Witnesses might want to suppress any information that might be interpreted negatively, precisely because of what happened at this trial. Victims have their stories picked apart and prodded at, when memories of traumatic events are often disjointed, with holes and inconsistencies and time gaps. Every positive action the victim took before, after, or during the attack is scrutinized as acceptance and approval, and evidence that the traumatic experience didn’t happen.
In fact, these three women all seemed to respond to stress by befriending their assailant as a way to survive.
I’ve spent a lot of time wondering if my harassment actually happened. If it was weird, or wrong, or out of place. I felt, at times, sometimes even the same time, flattered and scared, complimented and worried. I’d go from being happy and on top of the world to crying in a hidden corner, having anxiety attacks at the prospect of seeing him again.
No victim will be able to perfectly remember, over a decade later, how long the assailant’s hands were around their neck. Time shifts and distorts during traumatic experience, and it feels longer than it may actually be, especially due to the confusion of what is actually happening. Assault is an incredibly scary thing to experience, and when you’re in danger you might not be aware of what, precisely, that danger is or where exactly it’s coming from.
When two women are going up against a celebrity that has a great lawyer and a solid defense team, and their testimony is the only thing that might bring them justice, I believe that feeling as part of a team is not just natural, but essential. The fact that this was entered into the sentencing at all stands to demonstrate how much bias there is against survivors, and how isolating it is. When even the bond you share with other survivors and your anger towards the perpetrator is questioned, we know our system is broken.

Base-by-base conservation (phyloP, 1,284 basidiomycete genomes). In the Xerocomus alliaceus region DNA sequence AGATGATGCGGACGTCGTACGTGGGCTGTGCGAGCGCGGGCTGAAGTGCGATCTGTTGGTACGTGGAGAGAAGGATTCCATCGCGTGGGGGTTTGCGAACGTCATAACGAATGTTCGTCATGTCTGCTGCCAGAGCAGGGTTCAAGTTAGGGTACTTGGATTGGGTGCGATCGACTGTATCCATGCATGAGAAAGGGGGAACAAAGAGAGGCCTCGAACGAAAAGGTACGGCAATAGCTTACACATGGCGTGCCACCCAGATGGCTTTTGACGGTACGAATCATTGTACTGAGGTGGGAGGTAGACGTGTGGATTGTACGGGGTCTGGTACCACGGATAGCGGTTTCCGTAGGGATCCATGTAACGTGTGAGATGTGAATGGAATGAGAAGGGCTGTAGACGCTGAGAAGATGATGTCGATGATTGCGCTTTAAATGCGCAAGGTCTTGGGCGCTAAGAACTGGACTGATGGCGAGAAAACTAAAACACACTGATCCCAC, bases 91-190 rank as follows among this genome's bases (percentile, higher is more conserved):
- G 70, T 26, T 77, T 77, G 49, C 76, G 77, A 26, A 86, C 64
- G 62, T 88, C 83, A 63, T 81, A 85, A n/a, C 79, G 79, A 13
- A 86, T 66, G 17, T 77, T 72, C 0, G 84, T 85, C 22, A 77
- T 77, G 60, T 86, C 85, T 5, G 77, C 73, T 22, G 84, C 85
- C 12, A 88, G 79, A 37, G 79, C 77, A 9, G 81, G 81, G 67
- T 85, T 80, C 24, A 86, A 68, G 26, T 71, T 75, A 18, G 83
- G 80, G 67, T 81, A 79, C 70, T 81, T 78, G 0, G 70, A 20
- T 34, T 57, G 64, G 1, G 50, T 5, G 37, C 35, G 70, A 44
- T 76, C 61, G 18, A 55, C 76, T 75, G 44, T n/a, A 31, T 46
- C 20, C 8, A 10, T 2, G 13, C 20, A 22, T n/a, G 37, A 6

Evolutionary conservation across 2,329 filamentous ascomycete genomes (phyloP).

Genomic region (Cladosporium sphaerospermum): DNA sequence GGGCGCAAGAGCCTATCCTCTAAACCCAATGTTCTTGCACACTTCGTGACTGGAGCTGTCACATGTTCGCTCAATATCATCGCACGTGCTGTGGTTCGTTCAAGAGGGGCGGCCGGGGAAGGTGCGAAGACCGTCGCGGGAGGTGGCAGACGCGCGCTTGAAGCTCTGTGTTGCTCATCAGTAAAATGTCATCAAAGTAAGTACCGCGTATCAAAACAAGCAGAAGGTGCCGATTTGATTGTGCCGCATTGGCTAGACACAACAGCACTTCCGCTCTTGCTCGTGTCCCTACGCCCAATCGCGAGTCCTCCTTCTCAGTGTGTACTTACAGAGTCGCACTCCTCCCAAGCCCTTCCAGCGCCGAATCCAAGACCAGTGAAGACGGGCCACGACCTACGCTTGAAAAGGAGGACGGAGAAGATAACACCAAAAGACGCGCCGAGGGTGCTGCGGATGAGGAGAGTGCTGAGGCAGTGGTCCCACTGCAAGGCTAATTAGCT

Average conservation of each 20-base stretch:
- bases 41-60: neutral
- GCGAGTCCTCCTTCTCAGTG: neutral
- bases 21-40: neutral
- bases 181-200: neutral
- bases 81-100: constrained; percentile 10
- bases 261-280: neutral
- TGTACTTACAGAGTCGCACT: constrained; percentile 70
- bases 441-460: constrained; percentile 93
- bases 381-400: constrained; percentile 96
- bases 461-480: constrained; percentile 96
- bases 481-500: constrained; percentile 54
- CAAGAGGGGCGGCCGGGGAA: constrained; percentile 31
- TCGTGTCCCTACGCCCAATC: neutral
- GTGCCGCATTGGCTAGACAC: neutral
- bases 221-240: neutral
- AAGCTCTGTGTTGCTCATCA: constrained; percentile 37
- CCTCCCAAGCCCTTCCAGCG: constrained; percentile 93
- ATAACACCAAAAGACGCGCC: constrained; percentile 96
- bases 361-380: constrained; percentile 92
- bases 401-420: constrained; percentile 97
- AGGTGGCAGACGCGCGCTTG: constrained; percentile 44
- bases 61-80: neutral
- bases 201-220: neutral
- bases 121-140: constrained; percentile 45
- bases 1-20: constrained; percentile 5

Trial proceedings are not simple when you are a complainant or a defendant. It is confusing, and scary, and complicated, especially when the truth happened so long ago. I might remember the scent of someone’s perfume, but not what they were wearing. I might remember hands around my neck, but not remember the email I sent them the next day. I might remember that I cuddled with my assailant, but shame causes me to bury it down and pray I forget.
One of the biggest problems with trying sexual assault cases in the criminal court system has always been, and will always be, the lack of tangible evidence along with there being no reasonable doubt. The system is designed to fail sexual assault survivors in this regard. The entire burden of proof is on their consistent telling and retelling of their traumatic story. The entire burden of proof is on their behaviour, before, during, and after the event, and the way it lines up with our perceived notions of how victims act.
This isn’t one case of three women not being perfect witnesses or victims, but demonstrable proof that the system is broken. We know people are being sexually assaulted and that their assailants are not being tried or convicted. We know that there are rapists in our communities, at our jobs, at our schools. People we work with and see every day, people we love, people who are kind and gentle. People who are not our idea of the perfect villain, assaulting the idea of our perfect victim.